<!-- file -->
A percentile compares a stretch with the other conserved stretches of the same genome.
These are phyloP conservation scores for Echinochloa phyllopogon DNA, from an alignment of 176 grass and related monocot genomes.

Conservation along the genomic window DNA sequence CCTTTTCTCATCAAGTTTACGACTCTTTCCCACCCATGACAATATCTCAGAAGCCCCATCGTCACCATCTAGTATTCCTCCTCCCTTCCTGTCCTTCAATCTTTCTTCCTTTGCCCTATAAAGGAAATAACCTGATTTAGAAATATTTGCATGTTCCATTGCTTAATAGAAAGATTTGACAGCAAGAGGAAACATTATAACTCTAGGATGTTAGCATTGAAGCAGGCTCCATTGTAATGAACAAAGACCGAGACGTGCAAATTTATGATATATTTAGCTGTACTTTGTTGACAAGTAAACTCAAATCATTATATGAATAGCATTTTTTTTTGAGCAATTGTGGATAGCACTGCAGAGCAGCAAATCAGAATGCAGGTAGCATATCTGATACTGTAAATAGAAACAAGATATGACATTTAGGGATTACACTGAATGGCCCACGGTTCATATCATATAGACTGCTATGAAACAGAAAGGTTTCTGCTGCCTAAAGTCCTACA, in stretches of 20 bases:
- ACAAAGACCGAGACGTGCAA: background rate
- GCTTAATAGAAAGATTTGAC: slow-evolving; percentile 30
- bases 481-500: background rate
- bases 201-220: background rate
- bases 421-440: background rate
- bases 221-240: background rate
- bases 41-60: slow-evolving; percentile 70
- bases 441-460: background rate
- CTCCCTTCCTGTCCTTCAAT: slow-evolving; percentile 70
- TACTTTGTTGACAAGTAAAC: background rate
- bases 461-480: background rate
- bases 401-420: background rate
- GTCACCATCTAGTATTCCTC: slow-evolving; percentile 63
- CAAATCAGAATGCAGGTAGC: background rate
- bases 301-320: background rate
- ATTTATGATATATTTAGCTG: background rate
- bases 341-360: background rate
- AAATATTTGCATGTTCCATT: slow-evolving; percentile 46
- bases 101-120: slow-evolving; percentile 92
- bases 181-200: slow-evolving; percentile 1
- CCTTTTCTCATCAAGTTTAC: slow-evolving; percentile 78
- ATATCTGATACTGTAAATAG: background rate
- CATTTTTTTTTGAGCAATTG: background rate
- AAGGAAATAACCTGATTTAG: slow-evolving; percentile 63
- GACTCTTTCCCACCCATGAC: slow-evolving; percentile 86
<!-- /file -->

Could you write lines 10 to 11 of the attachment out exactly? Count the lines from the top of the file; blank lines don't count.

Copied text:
- bases 41-60: slow-evolving; percentile 70
- bases 441-460: background rate